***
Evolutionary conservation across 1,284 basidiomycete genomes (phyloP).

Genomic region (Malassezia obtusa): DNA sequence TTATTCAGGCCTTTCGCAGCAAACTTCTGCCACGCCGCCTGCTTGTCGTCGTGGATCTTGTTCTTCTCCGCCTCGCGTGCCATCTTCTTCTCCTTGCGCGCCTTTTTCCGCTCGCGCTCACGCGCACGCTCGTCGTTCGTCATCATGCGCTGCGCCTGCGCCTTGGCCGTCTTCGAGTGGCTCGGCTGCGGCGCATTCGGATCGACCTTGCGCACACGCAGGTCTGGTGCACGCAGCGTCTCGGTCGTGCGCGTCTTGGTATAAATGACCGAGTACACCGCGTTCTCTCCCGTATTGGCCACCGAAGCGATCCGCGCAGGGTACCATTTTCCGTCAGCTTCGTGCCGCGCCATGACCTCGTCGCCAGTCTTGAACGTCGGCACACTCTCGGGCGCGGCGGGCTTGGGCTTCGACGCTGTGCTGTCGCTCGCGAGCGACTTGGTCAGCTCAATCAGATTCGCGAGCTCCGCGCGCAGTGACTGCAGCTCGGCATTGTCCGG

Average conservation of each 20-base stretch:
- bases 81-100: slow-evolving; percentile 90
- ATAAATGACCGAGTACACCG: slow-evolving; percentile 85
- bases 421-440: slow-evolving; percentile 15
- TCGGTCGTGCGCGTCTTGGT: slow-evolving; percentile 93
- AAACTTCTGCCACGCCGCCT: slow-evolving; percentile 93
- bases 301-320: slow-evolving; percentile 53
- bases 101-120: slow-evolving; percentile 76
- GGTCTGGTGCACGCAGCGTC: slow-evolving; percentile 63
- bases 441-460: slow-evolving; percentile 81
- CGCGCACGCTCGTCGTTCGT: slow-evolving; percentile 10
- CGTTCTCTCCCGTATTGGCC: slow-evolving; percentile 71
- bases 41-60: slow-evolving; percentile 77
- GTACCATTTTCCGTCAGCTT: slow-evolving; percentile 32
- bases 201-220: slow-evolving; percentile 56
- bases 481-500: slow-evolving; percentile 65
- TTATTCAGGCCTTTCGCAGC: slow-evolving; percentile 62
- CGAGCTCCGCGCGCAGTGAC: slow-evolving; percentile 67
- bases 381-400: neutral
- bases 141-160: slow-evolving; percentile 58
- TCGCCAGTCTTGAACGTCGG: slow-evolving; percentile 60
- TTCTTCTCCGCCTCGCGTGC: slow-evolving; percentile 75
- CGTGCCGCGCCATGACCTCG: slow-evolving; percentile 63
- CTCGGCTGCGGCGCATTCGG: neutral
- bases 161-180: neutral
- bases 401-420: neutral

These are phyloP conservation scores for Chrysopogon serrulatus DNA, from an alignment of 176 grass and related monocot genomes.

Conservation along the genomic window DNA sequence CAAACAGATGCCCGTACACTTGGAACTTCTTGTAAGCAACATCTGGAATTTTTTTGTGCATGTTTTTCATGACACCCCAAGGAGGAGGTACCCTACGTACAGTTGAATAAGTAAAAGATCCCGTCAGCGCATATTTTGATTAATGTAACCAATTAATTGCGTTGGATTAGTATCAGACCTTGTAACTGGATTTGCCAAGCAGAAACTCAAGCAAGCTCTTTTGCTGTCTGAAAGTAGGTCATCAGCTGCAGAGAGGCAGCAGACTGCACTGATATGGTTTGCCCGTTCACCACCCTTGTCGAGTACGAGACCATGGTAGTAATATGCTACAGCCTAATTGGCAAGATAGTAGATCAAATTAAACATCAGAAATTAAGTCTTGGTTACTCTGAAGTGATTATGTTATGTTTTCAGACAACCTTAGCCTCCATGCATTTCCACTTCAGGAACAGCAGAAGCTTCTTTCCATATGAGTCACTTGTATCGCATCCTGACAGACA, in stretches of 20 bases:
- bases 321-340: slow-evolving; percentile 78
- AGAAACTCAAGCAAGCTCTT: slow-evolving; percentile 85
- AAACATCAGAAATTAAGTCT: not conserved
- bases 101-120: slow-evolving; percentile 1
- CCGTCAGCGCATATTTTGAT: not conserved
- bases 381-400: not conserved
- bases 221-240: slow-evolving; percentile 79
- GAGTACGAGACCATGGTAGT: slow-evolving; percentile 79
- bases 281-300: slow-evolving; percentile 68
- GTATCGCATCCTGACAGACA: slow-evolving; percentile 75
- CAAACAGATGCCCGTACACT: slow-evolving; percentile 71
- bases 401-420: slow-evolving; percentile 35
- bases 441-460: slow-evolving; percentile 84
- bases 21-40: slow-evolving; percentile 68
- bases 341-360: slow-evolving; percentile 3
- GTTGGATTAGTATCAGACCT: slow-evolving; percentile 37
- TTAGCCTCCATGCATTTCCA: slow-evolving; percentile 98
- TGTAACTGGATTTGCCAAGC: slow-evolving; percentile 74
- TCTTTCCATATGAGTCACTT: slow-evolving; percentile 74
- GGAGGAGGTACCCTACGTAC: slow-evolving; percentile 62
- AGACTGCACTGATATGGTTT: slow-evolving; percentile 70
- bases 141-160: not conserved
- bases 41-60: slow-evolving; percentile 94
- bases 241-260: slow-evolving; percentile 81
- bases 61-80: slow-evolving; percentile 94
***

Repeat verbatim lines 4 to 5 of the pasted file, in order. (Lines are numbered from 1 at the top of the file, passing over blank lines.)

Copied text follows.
- bases 81-100: slow-evolving; percentile 90
- ATAAATGACCGAGTACACCG: slow-evolving; percentile 85